Luke Carrell, Marketing Strategist
💭 Thoughts on AI, Gustav Holst's "The Planets”, and Mini Rodini.
Thought Enthusiast is an AdHoc Project where we chat with fascinating thought leaders across various facets of music, tech, and culture whose work we admire, simply asking “what’s on your mind?” and “why do you care?” 💭
Luke Carrell is a marketer, who leads branding, creative, media, etc. work for brands and businesses. He works at Google, but his opinions do not necessarily reflect those of his employer. His favorite thing is getting to know what people need and finding surprising ways businesses can help. He used to "blog" and "DJ" and "host a radio show" and "play music," which is how he got mixed up with AdHoc, when it was Ric and Emilie and a well intentioned website. Luke lives in Brooklyn with his family. He is from Austin, TX but do not ask him where the good tacos are. He doesn't know anymore.
🎯 Current focus
I get to work on exciting things in the technology space, so I find myself thinking about the notion of "hype" a lot. Whether it's good or bad, it's one of those things that moves markets and defies sense. Novelty, belonging, and all sorts of very human feelings get mashed together with economic guesswork. Tactics like drops and collabs that manufacture scarcity, high touch community building, and all kinds of social proof have been absorbed into the mainstream. The replacements all seem extremely and inherently low scale, for now. But that's always how it starts.
🤖 If someone trained an AI on my text outputs, would I be able to tell?
One thing that’s been on my mind is if someone trained an AI on my text outputs, would I be able to tell? I've been setting aside some time each week to review and organize work I did, earlier in my career. It's not worthy of being called an "archive," by any stretch. It's more of a retroactive journaling exercise. Some of what I find is genuinely intriguing and makes me worry I've gotten dull over time. Some of it is cringey in the non-fashionable way. Some of it was obviously tuned to the taste of a collaborator, boss, or client in a way that makes it feel like it's not mine – a bit like the .biz version of karaoke. With so much of my explicit output reflecting the audience I was writing for more than myself, I have a hunch things could get soupy. So to answer my own question: I'm not sure, but I have a hunch I'll get to find out soon.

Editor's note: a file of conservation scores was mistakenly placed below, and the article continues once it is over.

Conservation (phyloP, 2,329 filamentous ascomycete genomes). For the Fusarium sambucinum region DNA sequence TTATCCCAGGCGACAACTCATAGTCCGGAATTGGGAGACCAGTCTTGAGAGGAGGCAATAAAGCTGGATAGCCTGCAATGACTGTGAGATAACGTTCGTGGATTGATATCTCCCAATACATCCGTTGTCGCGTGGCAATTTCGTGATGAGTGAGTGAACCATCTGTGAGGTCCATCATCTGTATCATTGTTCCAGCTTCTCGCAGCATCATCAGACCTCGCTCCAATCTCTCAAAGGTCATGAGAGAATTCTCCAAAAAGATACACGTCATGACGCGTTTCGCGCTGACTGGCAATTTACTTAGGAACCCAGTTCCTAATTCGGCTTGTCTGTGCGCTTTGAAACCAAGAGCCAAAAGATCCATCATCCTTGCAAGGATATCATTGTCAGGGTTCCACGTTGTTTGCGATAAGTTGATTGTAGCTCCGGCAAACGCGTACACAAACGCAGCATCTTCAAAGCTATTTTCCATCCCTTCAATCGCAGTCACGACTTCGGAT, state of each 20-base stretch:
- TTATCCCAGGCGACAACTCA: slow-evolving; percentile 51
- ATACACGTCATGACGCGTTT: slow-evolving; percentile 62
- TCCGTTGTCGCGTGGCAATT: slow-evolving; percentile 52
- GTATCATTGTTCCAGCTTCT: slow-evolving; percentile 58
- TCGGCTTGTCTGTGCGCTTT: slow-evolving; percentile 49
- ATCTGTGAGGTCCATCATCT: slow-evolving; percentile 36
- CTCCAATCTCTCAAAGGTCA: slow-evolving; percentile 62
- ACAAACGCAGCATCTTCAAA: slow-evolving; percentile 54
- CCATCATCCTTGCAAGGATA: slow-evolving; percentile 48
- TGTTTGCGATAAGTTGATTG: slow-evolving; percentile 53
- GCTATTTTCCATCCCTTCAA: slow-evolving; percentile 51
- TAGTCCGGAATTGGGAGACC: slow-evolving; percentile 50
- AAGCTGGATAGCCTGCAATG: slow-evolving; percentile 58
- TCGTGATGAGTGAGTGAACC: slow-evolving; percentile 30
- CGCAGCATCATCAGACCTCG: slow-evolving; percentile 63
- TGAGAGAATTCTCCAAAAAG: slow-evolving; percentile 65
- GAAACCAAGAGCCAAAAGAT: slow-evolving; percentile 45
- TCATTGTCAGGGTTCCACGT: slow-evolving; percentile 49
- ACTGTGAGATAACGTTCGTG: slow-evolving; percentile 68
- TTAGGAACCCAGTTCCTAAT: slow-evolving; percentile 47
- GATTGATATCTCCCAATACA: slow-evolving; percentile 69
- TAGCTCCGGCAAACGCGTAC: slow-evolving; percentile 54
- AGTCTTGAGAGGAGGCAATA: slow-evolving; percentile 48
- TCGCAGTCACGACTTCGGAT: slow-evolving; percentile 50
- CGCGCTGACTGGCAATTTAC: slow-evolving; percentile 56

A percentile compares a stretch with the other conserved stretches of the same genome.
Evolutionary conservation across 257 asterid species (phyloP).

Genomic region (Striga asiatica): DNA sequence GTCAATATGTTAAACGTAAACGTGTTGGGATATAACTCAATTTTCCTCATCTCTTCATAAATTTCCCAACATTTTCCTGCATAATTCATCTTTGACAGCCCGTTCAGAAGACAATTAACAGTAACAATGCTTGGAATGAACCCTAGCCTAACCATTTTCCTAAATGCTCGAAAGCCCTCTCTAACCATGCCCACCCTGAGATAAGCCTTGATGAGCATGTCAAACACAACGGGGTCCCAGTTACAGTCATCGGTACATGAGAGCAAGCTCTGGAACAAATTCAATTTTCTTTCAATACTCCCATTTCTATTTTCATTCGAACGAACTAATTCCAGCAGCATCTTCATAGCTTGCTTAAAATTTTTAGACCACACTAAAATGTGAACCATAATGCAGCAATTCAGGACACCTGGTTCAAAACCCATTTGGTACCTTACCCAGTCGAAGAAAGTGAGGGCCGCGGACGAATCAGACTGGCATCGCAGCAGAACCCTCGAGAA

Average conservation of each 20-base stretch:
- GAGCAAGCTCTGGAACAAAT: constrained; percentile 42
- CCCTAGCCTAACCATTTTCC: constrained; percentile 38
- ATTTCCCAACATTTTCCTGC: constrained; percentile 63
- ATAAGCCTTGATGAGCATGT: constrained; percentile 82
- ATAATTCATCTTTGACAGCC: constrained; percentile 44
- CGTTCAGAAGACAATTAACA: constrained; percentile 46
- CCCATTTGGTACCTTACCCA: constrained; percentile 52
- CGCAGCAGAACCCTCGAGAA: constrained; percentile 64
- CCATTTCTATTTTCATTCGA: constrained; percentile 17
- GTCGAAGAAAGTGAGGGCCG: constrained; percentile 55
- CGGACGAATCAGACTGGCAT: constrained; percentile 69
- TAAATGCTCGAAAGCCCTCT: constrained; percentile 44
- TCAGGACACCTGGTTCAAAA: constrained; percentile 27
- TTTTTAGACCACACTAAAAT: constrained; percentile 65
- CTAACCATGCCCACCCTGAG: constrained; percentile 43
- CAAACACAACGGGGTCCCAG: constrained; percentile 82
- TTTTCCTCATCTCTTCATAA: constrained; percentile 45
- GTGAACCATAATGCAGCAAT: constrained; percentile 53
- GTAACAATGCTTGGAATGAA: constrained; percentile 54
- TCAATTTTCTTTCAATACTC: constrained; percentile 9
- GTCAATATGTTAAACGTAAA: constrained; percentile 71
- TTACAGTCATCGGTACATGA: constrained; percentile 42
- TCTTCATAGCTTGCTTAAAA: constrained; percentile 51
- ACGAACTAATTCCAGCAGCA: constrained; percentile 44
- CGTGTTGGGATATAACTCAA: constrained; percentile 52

It's been fun to listen to composer Gustav Holst's "The Planets," while my daughter is learning about the planets.
🍕 Toddler party planning
We are planning my daughter's birthday party. It's a curation exercise that involves trying to extrapolate what other toddlers like and their parents would approve of. Cake and pizza are cheat codes.
🏔️ "The higher you go, the thinner the air."
I find myself going to great lengths to try and cultivate perspective; to find the forest vs just trees and all that. I use this phrase to remind myself that disconnection leads to bad decisions. Theory describes reality, but it's not real. I find a lot of value "in the trees" and a lot less in pretending to be purely objective angels who hover above history.
There is a lot of Mini Rodini in our house. We started off dressing our daughter in an extremely beige sort of style that swung between post-Victorian and low budget utopian. As her personality grows, we try to pick clothes that suit her. Right now, she is in her whimsical graphical print era.
🥴 The path to getting real weird
Even though I don't use social media as much anymore, I still think like I do. My memes are personal memes now. I find the offhanded little thoughts that I would expel via a tweet (Xweet?) and forget are sticking with me longer and stronger. Some of them prove to be useful shortcuts for memory or personal shorthand for complicated things. Not always a good thing! Perhaps this is the path to getting real weird.
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